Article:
The fascinating art of science

John Barrow is a distinguished scientist and a distinguished ­communicator about science. He is equally at home conducting technical research in cosmology and giving lucid explanations for the layman of the universe’s dizzying complexities.In this remarkable book Dr Barrow shows that images have played, and increasingly play, a significant part in the advancement of science. It is true that a great deal of science requires a very different kind of representation from what, as a largely visual species, we are used to, for at its most technical it requires mathematics to express it properly.

But in an age of PowerPoint, television, “special effects” and science fiction, the place of images in scientific enquiry and education takes on an added interest.

The fact is that much science has been prompted or promoted by images, indeed, sometimes there has been no other way to capture a scientific idea adequately. The result is that science possesses a rich heritage of imagery which, put together and annotated as it is here by Dr Barrow, is instructive and revealing.

Dr Barrow has ranged widely to illustrate this point, in both senses of “illustrate”. Spectacular pictures of supernovae, the preserved foot-prints of hominids who lived one and a half million years ago, beautiful botanical and zoological paintings, fractals, graphs, tables, schematic molecule rings, Venn diagrams, star maps, microscope slides of astonishing and intricate structures, tracks in bubble chambers—the list goes on, and as one pages through so the accompanying explanatory text demands to be read, with instruction as the satisfying result.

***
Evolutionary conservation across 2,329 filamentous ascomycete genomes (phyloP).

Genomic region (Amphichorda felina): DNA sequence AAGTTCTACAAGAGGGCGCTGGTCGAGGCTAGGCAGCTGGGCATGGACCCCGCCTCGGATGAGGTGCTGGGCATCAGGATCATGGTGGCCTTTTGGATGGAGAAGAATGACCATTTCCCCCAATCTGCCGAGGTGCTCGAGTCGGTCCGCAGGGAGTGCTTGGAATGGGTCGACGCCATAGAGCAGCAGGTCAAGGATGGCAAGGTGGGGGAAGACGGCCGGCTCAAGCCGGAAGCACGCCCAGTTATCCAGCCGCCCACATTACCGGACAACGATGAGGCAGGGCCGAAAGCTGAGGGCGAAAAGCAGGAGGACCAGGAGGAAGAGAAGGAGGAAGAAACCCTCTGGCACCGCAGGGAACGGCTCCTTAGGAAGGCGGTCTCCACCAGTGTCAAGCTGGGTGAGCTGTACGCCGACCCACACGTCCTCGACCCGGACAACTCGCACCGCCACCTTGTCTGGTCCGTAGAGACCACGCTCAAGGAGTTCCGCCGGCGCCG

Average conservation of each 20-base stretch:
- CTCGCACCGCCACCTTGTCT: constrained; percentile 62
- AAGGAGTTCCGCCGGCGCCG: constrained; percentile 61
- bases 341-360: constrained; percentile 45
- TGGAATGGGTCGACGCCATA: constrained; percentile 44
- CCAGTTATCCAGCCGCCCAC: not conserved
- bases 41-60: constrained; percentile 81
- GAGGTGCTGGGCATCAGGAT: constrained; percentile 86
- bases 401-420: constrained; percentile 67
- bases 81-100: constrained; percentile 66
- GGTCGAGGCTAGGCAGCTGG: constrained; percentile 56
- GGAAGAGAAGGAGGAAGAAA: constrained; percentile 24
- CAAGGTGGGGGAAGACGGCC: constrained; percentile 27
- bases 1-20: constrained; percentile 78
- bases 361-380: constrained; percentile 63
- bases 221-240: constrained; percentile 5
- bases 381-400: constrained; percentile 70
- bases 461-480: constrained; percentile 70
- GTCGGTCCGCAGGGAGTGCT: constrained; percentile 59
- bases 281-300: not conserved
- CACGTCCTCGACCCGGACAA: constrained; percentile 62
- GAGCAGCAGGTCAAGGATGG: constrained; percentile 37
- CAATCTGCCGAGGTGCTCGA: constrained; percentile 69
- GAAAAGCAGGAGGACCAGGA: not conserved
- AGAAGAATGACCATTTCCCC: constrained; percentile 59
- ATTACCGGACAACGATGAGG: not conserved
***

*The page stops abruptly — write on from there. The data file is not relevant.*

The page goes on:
The book is a selection, not a catalogue, and it is a personal selection, in the good sense that Dr Barrow’s choices reflect his scientific interests as well as his aesthetic preferences. The advantage of this is that his accompanying text serves the illustrations particularly well. He is interested in some images because they helped to shape a scientific advance; he is interested in other images because of the people who created them; he is interested in yet others because they explain their subject matter really well. But in every case his interest is engaged, and therefore he engages our interest in response.

There is as much to enjoy as to learn here, and it is a safe bet that not a few artists browsing its pages will find in them something even more than enjoyment and instruction: inspiration.

A.C. Grayling, Birkbeck College, University of London

John D. Barrow, Cosmic Imagery: Key Images in the History of Science (Bodley Head), 608 pp, £25 (hb) ISBN 9780224075237

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